New test identifies antibiotic-resistant bacteria in 30 minutes
Los Angeles: Scientists have pioneered a method to detect antibiotic susceptibility for urinary tract infections in less than 30 minutes, potentially enabling patients to be diagnosed and prescribed effective treatments during a single clinical visit.
The new test developed at California Institute of Technology that identifies antibiotic-resistant bacteria could shorten wait times from 3 days to less than 30 minutes and could help reduce the spread of superbug bacteria, according to the study published this week in Science Translational Medicine.
“Right now, we’re overprescribing, so we’re seeing resistance much sooner than we have to for a lot of the antibiotics that we would otherwise want to preserve for more serious situations,” Xinhua quoted Nathan Schoepp, co-author of the study, as saying.
According to the team, when treating bacterial with bacterial infections, doctors tend to ignore first-line antibiotics like methicillin or amoxicillin–drugs that bacteria are more likely to be resistant and skip straight to the stronger stuff, like ciprofloxacin.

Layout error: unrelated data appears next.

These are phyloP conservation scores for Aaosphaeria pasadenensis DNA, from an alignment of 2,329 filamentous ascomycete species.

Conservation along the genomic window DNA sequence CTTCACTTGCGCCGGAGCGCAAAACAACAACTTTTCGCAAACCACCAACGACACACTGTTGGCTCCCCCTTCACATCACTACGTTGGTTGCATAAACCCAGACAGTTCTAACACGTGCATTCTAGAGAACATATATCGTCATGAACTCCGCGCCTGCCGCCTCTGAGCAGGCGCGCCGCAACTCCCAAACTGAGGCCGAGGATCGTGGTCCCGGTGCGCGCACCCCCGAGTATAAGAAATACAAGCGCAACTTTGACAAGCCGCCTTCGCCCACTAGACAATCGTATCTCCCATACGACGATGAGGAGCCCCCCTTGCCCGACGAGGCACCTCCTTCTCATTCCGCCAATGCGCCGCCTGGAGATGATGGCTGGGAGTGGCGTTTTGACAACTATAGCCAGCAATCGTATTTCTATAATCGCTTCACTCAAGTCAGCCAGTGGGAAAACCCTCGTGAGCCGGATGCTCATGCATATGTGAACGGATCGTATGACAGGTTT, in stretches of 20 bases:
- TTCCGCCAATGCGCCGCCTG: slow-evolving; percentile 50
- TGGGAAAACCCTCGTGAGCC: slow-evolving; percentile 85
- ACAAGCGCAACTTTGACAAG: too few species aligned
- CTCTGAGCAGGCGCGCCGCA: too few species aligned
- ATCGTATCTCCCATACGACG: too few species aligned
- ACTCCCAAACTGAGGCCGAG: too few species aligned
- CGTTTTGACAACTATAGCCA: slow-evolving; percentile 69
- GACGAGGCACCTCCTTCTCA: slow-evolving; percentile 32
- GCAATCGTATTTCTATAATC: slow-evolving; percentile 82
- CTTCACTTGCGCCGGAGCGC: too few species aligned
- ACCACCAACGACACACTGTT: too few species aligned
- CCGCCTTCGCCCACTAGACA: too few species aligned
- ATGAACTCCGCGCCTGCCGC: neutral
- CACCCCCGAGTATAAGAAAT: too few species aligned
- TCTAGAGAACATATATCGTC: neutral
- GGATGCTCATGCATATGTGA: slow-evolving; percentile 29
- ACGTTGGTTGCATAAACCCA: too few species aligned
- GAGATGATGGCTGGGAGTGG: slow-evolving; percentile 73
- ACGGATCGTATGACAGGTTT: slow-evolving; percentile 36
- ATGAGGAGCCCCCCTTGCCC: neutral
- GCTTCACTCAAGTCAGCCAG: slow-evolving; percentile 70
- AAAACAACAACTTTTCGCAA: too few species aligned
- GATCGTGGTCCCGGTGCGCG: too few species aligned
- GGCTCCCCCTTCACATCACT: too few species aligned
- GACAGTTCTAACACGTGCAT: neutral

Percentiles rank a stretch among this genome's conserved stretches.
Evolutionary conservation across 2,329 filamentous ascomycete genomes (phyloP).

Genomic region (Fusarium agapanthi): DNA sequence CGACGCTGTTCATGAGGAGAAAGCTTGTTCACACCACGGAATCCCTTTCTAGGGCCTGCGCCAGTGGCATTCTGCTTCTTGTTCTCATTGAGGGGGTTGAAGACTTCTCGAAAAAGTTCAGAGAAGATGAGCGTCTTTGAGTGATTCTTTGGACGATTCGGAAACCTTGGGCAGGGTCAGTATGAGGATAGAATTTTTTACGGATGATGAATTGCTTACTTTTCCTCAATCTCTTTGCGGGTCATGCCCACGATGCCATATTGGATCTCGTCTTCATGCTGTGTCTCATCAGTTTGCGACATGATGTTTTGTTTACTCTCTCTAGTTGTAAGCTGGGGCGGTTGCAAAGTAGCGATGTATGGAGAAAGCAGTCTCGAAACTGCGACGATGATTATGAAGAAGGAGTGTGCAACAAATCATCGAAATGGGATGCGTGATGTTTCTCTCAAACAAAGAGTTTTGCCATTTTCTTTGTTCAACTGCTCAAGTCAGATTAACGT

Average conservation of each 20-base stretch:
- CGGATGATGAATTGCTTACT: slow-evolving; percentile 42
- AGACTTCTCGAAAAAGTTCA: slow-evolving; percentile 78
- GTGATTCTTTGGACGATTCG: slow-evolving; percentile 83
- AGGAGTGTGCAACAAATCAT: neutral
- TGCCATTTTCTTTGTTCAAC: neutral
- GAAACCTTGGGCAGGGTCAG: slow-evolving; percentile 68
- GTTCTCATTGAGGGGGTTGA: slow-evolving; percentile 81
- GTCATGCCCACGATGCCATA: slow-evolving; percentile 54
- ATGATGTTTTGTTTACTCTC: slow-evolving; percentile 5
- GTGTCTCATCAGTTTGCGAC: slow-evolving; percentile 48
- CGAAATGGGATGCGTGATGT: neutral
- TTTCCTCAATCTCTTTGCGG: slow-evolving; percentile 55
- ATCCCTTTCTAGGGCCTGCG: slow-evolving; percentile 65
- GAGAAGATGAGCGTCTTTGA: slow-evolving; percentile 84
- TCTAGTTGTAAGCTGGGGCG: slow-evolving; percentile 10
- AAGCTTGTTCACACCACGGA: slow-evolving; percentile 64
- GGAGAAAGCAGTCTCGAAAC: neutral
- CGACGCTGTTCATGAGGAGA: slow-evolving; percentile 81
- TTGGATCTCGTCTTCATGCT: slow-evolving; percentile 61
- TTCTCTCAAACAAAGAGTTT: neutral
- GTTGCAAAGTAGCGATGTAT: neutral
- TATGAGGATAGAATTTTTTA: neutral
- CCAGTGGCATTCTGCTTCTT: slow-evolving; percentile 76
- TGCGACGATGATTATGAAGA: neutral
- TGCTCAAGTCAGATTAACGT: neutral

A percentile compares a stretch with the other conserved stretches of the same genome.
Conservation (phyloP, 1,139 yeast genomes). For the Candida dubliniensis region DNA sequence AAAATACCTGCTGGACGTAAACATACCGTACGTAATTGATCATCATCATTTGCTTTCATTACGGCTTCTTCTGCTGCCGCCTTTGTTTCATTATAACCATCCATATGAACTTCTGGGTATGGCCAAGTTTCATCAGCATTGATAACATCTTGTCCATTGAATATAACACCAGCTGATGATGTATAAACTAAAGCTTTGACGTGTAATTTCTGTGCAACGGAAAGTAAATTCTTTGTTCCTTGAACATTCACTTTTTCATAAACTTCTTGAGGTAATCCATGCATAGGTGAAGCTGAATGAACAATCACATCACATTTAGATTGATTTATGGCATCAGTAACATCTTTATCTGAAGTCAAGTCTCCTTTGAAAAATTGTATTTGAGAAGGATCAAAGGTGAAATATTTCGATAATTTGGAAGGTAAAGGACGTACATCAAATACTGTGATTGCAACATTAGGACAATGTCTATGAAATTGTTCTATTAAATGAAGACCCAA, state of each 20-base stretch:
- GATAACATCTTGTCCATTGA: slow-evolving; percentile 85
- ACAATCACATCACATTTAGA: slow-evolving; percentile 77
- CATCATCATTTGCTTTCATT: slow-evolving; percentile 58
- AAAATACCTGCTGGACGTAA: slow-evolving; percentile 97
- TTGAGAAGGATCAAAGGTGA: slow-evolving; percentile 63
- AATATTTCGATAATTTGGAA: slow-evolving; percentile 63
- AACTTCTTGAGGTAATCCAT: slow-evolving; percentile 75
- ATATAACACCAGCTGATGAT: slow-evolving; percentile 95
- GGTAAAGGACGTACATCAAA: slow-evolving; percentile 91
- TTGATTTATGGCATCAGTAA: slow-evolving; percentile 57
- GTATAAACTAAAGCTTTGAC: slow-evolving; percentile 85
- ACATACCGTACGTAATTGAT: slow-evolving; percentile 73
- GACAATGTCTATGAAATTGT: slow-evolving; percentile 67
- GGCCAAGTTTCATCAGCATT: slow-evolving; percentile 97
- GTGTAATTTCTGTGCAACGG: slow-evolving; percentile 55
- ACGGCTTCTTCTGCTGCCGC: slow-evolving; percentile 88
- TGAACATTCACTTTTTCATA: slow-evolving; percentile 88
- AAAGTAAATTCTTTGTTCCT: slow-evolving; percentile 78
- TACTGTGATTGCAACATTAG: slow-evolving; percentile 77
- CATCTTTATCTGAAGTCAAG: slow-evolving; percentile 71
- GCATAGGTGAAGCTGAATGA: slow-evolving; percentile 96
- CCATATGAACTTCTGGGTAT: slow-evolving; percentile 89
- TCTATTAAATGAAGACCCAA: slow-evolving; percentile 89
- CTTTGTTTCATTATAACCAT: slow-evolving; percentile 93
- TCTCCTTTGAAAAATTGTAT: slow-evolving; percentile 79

Using 54 urine samples from patients with the bacteria Escherischia coli-caused UTIs, the researchers compared the results of their test to a standard test that normally takes two days. Their new method was found to be a 95 percent match to the results of the existing test.
“Therapies are driven by guidelines developed by organisations like the World Health Organization or the Centers for Disease Control and Prevention without knowing what the patient actually has, because the tests are so slow,” says Rustem Ismagilov, Caltech’s Ethel Wilson Bowles and Robert Bowles Professor of Chemistry and Chemical Engineering and director of the Jacobs Institute for Molecular Engineering for Medicine.
“We can change the world with a rapid test like this. We can change the way antibiotics are prescribed.”
Researchers plan to begin running the test on other types of infectious bacteria to see how well it performs. They also hope to tweak the testing procedures to work with blood samples.